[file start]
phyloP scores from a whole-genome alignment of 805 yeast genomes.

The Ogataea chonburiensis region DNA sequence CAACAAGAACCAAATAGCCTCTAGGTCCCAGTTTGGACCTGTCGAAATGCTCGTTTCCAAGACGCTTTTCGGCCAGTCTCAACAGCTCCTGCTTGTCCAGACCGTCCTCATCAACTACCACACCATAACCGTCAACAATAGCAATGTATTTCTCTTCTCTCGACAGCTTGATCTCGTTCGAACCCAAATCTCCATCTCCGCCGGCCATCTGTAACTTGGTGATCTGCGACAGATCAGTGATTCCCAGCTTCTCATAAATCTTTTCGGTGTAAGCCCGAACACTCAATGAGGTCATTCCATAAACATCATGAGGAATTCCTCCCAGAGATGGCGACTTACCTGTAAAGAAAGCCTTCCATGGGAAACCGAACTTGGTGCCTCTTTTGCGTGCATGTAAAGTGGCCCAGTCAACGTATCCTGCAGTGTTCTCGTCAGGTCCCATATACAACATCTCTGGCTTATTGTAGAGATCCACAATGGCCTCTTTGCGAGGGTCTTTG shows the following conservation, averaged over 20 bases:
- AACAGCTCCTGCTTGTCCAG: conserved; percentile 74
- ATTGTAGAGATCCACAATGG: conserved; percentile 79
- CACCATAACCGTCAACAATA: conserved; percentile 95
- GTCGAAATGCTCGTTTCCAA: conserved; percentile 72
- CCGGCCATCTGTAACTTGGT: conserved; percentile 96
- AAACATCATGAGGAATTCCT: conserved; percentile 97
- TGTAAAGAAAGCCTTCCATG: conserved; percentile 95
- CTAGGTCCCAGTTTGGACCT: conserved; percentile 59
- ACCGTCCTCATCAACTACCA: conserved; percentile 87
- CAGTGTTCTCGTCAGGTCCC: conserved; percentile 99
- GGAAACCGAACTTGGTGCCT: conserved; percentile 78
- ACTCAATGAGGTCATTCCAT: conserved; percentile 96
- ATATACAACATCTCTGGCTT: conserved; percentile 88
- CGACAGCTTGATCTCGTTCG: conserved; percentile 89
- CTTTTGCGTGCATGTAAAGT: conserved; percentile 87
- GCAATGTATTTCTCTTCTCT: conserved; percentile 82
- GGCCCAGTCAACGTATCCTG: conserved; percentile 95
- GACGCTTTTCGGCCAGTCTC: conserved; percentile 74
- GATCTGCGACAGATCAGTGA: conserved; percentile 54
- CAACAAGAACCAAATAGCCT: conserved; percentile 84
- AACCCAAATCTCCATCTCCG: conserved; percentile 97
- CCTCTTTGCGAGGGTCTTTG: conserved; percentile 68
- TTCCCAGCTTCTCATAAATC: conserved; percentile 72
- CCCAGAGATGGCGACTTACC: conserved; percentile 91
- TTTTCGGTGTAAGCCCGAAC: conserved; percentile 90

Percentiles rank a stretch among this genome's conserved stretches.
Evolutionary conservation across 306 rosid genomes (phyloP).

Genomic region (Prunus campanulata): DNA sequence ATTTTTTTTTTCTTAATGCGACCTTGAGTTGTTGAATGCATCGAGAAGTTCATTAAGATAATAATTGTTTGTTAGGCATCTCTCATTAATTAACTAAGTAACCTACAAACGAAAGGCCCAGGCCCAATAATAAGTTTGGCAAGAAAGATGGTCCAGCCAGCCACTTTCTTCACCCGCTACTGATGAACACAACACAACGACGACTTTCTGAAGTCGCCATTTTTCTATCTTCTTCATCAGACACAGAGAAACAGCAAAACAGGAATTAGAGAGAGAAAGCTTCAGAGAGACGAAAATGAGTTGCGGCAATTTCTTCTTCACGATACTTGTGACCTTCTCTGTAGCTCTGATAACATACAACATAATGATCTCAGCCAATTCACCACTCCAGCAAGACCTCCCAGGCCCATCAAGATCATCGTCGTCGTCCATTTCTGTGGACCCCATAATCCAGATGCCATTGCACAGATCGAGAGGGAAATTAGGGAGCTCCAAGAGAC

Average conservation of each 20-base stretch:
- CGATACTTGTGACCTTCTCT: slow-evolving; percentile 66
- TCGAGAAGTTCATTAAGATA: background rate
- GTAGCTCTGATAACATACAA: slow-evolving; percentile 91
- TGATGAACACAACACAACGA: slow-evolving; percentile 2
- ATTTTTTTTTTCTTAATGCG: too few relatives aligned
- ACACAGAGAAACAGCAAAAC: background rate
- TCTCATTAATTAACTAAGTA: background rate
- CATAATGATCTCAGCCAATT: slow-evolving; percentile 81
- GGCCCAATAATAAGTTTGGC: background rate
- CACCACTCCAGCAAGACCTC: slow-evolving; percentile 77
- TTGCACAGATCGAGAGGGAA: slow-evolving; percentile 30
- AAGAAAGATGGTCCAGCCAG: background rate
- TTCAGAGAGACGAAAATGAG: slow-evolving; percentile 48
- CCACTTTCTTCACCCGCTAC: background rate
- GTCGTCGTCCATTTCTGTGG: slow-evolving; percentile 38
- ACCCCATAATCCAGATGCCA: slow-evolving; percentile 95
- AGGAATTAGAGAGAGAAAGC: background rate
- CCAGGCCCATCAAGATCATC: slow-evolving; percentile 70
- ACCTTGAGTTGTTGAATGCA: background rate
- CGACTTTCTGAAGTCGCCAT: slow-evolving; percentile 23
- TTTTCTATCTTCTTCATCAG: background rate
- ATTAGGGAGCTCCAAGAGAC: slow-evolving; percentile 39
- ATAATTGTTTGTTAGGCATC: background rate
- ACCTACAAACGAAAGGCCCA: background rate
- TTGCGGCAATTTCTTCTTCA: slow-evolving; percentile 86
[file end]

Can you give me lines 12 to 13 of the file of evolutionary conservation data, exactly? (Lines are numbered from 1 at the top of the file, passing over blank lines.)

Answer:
- CAGTGTTCTCGTCAGGTCCC: conserved; percentile 99
- GGAAACCGAACTTGGTGCCT: conserved; percentile 78